Contemplative psychotherapy is a frame based on integrating the wisdom of the Buddhist tradition with modern psychology. We use our own meditation practice as a foundation for our work with clients. We emphasize the present moment experience and each client's 'brilliant sanity'- their inherent mental and emotional well-being, and strive to help clients recognize this quality in themselves.

— Luke Colbourn, Licensed Professional Counselor in Portland, OR

Contemplative therapy addresses our need for mindfulness and spirituality. Acknowledging and creating a place of safety, trust, and a place where you can be free to share whatever is on your mind with no judgement. I help you go deep into your psyche to find answers - your truth that may be buried so far down with layers of confusion, second guessing, filled with anxiety wondering what you really want and who you really are.

— Erica Randolph, Counselor in Tucson, AZ

Frequent use of contemplative therapy techniques.

— Shana Moorefield, Clinical Social Worker in North East, MD

I have a Master's degree in Holistic Health studies and have dedicated my career to integrative approaches to healing. I enjoy bringing in your cultural strengths and practices to our work. I employ mindfulness approaches and focus on compassion: towards self, others, and the natural world, as a part of our work. I encourage time in nature, readings, art, music, podcasts, meditation, and community connection as healing work.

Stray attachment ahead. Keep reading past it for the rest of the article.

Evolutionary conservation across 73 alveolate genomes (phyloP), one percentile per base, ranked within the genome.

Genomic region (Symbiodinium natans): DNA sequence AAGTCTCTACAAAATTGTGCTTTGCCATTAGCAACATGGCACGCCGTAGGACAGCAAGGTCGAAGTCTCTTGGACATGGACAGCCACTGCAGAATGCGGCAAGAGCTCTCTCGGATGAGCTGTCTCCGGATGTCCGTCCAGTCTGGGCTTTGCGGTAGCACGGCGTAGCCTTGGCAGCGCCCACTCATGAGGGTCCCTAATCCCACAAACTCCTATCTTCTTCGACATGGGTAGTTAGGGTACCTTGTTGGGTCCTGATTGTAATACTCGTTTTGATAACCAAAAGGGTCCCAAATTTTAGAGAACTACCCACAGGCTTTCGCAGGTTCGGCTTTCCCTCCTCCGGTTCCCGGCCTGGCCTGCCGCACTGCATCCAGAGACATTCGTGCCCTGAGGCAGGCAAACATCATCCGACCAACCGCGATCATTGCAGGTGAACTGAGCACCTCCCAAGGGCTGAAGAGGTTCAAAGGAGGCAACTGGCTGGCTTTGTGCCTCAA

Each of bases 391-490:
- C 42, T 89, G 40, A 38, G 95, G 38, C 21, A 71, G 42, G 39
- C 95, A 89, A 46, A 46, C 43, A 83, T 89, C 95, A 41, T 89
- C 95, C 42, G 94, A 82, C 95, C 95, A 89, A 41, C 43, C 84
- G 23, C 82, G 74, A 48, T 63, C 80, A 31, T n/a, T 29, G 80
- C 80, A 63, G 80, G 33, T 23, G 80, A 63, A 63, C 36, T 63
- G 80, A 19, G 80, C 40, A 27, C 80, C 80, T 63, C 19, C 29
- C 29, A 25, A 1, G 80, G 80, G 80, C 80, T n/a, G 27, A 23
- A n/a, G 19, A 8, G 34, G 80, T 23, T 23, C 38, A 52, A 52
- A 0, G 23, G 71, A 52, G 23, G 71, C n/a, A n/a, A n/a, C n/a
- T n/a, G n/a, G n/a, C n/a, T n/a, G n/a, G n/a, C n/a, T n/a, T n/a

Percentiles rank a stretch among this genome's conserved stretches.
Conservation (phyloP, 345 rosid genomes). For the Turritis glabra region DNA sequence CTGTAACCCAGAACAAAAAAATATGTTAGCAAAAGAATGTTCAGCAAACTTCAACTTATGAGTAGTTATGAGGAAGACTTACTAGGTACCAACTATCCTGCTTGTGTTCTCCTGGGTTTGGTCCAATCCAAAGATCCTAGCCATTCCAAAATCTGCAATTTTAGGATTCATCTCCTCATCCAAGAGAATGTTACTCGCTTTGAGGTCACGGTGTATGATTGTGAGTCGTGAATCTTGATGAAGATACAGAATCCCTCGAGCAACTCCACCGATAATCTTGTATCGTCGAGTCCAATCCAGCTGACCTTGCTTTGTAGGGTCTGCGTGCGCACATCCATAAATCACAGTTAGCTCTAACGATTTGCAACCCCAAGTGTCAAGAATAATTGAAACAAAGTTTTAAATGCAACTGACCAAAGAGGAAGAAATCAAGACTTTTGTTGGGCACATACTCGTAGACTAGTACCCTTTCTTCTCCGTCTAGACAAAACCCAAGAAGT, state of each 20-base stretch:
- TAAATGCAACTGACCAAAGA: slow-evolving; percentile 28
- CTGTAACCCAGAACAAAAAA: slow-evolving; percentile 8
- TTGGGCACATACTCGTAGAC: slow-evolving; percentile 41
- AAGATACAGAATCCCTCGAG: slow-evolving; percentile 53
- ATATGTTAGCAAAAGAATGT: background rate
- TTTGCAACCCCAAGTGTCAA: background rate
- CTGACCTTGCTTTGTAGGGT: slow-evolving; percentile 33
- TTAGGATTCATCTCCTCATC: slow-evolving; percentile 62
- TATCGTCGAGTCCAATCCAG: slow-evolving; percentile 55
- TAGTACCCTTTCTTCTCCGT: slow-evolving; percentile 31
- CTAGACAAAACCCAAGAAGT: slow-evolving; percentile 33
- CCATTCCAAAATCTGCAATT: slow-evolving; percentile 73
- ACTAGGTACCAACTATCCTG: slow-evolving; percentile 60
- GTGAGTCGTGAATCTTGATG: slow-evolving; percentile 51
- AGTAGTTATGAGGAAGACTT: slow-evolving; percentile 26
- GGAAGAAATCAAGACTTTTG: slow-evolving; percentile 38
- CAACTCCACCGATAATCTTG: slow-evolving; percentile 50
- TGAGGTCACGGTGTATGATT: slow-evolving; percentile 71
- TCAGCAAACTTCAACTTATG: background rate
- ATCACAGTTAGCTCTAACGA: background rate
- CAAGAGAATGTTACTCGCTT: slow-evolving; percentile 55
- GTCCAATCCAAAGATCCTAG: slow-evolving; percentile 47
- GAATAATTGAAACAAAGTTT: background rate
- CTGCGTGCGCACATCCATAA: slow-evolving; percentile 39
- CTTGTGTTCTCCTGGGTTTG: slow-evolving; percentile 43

— Jenny Adams Salmela, Psychotherapist in Minneapolis, MN

I am a contemplative myself, and am a formally trained Spiritual Director in Jewish and Catholic traditions. (Elat Chayyim’s Lev Shomea 2 year training) I create safe space for listening for the soul to be heard, beneath ego’s distractions.

— Dr. Laura Thor, Licensed Clinical Social Worker in Littleton, CO

I have a strong interest and practice in Buddhist philosophy. I incorporate mindfulness and meditation when clinically indicated.

— David Keuler, Clinical Psychologist

My focus includes helping individuals navigate grief, life transitions, identity, trauma, spirituality, and relationship concerns. If you choose to work with me, I would nourish a therapeutic relationship of trust, compassion, and soul

— christina frasher, Counselor in Pittsburgh, PA